VIDEO GAMING INDUSTRY

Gaming: the next big thing in SEE economies?

©Simora

Game development can become the new big thing in the development of the SEE economies. For many years, the video gaming industry has been concentrated mainly in North America, Western Europe, and Japan. Publishers from the US, the UK, and France are dominating the market, but since 2018 all eyes are on the so-called “new Europe”.

Poland was the first CEE country to turn gaming into a national brand. According to data from the Polish Agency for Enterprise Development , in 2020 the Polish video gaming market was worth EUR 470 million. The country is home to successful studios such as CD Projekt, PlayWay, 11 bit studios, and Ten Square Games, with some 96% of their production being exported abroad. They secure nearly 10,000 jobs, including a growing number of female professionals.

The Polish phenomenon

According to Dr. Jennifer Johns, a lecturer at the University of Bristol and an expert in economic geography, Poland has been able to gain its leadership in the industry using initial links to overseas developers to significantly develop indigenous capacity. “The CEE region has been able to capitalise on its strong mathematics and engineering education and expertise to offer highly skilled workers for the games industry,” the expert said in an article published by Emerging Europe. In a strong move for the country, the Warsaw Stock Exchange (WSE), the largest in the region, launched a special index, the WIG Games Index, which follows over 50 listed gaming companies

Opportunities for employment and new businesses

Milos Djuricanin, Impact Strategist at Serbian mobile games developer Nordeus and member of the board of the Serbian Games Association, and Mario Celan, Director at Regional Development Agency SIMORA in Croatia, believe that the industry’s boom in the region is due to several global and some regional peculiarities. According to Milos, the lockdown, and the people’s natural need to have fun in a COVID-free environment have contributed to increasing interest in video gaming.

Milos Djuricanin, Impact Strategist at Serbian mobile games developer Nordeus; image: personal archive

“That has also happened in the local gaming industry, which has seen a rise of over 20% for the last year. The mobile games industry is the fastest growing segment of the video games industry and recorded a 25% growth in 2020. That is why we should not be surprised by the number of teams in Serbia making games on mobile, which in 2020 accounted for half of the local industry,” he said.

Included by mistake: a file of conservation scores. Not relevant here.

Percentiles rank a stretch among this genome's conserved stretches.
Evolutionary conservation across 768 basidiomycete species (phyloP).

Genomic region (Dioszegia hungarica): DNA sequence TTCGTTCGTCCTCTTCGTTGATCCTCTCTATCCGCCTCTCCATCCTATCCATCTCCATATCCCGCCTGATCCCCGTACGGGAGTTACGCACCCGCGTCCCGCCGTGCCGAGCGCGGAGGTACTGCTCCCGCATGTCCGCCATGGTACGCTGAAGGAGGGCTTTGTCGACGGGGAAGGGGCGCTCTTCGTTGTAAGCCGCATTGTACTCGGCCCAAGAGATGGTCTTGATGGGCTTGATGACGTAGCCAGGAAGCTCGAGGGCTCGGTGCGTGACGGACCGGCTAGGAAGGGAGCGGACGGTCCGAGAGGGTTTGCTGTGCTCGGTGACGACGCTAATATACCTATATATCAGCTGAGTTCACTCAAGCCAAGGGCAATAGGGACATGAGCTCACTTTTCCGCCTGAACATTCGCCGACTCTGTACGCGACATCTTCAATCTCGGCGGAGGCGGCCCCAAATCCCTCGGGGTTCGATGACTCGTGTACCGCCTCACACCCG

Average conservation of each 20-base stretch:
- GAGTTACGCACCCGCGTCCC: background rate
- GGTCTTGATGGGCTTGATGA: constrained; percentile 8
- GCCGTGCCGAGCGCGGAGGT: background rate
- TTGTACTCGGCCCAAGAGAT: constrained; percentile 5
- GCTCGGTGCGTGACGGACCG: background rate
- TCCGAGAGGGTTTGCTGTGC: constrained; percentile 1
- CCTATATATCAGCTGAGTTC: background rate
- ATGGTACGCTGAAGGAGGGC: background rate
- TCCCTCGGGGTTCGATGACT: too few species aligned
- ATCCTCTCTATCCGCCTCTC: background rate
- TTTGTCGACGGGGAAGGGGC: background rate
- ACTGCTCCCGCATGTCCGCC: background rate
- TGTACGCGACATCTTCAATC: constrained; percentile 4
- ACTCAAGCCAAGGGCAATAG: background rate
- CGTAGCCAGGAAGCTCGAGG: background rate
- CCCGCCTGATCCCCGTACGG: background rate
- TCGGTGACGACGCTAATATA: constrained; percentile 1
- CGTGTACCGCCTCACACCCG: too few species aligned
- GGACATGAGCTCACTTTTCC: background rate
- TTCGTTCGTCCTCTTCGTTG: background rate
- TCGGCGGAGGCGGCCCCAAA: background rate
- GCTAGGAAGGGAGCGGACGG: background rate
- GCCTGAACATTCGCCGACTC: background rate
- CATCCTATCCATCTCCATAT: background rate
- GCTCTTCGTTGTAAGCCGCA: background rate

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Serbia: going from three to 100 (gaming studios) in 10 years

According to data from the Serbian Games Association (SGA), from three some 10 years ago, the number of companies operating in the gaming industry has now jumped to over 100.

“This is just the start for us, and we as a company are looking to help build the local ecosystem as much as possible. Serbia is in a growth period that is very exciting, and being part of that makes us extremely proud, and inspired to see what the future holds,” Milos told Trending Topics SEE.

According to data from SGA’s annual 2020 report, Serbian game development teams have published 41 games and the industry now employs more than 2,100 people. “Not only did the industry in Serbia achieve the record revenue of 120 million euros, but other important factors such as the number of development teams, their funding, and participation of women have all increased during 2020. Video games made in Serbia have now been downloaded and purchased more than 350 million times,” Milos added.

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PISMO – the Silicon Valley of the Balkans

Croatia is also one of the “young” players in the industry but already has some impressive record behind its back. Nanobit, Lion Game Lion, Croteam, LGM, Gamepires, and Exordium are just some of the national champions in the battle for the global gaming market. In 2019, local players generated HRK 400m (EUR 53.3m)  in revenues, while in 2020 this amount jumped nearly fourfold, reaching HRK 1.5b (EUR 200m). This year, it is expected to grow by 27.5%.